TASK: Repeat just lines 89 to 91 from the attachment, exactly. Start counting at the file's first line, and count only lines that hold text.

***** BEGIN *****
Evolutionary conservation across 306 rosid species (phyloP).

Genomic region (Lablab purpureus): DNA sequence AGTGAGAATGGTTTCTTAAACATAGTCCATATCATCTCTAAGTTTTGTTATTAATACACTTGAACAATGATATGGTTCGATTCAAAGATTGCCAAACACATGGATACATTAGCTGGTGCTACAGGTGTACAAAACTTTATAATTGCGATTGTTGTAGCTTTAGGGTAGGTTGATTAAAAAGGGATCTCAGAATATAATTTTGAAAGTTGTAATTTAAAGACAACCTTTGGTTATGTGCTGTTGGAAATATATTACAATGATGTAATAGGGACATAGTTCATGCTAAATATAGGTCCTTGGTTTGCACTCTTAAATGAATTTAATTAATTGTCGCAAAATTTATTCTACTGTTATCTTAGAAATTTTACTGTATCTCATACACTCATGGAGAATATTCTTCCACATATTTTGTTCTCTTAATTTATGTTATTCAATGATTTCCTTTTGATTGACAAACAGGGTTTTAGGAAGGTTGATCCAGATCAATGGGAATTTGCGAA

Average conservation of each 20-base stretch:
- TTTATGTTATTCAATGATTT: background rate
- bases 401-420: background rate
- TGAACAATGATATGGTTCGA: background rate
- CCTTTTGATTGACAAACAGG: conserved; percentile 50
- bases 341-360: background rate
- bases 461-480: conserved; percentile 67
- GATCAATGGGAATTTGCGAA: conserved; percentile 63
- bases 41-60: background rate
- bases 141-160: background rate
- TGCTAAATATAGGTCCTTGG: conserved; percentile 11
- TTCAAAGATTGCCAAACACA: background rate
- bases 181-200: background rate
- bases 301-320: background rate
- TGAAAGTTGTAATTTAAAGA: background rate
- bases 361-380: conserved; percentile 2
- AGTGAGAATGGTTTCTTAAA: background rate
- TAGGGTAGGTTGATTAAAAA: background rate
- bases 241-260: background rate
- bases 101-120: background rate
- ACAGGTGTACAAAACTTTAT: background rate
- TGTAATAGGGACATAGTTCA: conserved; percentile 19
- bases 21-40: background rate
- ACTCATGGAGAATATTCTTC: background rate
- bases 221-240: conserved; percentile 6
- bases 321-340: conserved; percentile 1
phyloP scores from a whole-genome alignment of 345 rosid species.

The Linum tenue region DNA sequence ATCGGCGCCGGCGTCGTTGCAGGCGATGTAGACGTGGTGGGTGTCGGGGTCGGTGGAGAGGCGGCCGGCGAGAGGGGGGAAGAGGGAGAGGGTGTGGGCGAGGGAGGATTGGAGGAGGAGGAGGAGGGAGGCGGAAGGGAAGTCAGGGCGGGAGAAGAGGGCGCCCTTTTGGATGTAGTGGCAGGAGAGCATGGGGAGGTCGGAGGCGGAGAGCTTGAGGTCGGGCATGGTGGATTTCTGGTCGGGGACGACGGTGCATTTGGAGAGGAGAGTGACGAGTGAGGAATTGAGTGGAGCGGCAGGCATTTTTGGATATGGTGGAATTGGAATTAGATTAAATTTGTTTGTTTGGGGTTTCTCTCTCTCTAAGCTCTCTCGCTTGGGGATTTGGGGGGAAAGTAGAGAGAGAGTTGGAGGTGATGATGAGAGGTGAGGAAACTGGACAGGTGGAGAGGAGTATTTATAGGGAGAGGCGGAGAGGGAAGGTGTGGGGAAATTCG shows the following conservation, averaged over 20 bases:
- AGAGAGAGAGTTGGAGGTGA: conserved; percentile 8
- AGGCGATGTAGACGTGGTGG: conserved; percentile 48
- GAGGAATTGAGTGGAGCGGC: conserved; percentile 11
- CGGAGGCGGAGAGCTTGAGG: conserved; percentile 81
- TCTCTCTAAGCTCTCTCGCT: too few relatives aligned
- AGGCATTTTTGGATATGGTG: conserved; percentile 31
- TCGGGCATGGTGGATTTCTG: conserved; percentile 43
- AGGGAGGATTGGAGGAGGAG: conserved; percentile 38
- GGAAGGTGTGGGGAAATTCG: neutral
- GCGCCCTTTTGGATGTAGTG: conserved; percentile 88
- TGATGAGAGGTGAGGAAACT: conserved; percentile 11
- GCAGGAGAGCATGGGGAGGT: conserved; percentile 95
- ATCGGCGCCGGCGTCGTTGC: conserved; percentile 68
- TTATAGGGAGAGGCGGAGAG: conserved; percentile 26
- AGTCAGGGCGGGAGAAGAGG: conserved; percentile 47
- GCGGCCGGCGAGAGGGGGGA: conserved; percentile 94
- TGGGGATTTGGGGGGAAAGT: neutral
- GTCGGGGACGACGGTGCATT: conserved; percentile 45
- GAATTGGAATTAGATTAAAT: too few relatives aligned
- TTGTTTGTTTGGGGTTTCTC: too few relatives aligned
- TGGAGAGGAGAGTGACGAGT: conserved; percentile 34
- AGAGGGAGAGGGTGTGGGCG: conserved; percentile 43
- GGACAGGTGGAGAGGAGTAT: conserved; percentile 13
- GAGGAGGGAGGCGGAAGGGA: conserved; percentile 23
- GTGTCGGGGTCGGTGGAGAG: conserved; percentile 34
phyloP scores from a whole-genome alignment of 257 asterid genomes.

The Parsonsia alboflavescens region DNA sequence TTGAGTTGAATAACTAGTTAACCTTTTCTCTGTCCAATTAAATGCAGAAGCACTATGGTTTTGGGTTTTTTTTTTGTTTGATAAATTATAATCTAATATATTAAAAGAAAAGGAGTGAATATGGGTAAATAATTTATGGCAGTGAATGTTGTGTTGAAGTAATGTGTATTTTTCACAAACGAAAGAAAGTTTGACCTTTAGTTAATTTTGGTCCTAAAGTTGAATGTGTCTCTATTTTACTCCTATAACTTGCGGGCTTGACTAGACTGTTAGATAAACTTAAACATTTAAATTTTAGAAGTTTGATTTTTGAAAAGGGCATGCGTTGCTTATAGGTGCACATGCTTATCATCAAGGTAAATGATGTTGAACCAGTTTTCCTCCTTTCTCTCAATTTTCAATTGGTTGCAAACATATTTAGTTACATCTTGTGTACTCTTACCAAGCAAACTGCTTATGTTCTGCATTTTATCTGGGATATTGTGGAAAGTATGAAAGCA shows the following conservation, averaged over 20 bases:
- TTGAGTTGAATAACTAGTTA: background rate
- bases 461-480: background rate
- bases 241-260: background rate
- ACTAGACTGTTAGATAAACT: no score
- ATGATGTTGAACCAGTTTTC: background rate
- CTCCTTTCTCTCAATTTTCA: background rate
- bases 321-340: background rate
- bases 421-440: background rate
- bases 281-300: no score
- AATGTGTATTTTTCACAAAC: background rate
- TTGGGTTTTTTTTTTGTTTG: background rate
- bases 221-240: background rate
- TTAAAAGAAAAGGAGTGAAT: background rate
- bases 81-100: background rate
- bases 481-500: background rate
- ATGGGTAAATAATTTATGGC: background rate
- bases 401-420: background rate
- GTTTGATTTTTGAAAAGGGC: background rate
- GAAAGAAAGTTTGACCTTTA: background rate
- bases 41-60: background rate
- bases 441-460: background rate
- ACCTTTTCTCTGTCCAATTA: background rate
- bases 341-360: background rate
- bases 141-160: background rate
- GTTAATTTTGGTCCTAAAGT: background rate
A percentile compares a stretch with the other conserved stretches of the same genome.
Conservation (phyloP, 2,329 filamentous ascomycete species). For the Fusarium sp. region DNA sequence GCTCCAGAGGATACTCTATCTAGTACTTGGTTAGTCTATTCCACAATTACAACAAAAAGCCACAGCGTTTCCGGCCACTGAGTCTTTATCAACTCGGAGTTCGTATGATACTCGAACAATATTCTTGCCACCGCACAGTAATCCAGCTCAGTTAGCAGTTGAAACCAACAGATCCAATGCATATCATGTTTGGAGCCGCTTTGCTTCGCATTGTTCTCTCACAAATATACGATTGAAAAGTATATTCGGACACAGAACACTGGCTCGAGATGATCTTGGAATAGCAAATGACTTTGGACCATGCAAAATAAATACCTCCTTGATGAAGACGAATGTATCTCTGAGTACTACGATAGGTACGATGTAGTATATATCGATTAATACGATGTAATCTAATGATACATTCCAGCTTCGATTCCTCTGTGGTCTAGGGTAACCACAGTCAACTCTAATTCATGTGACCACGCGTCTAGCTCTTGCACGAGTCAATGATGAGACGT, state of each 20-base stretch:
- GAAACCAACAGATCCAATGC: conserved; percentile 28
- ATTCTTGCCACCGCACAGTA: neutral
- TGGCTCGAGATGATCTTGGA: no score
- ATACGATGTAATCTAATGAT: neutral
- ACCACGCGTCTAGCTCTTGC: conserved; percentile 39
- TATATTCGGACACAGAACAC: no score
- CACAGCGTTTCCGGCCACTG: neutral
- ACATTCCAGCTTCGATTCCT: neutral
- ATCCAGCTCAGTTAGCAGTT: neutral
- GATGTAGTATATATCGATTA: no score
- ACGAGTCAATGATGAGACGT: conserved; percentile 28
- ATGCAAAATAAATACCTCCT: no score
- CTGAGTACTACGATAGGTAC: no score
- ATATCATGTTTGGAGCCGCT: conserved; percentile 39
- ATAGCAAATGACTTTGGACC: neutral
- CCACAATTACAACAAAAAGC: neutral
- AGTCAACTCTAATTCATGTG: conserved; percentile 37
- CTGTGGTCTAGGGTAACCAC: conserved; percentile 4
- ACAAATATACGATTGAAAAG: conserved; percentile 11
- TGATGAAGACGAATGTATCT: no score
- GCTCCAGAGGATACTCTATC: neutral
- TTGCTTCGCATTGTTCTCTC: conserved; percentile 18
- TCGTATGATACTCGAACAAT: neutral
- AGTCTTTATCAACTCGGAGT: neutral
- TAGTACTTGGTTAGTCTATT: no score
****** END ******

- ACCACGCGTCTAGCTCTTGC: conserved; percentile 39
- TATATTCGGACACAGAACAC: no score
- CACAGCGTTTCCGGCCACTG: neutral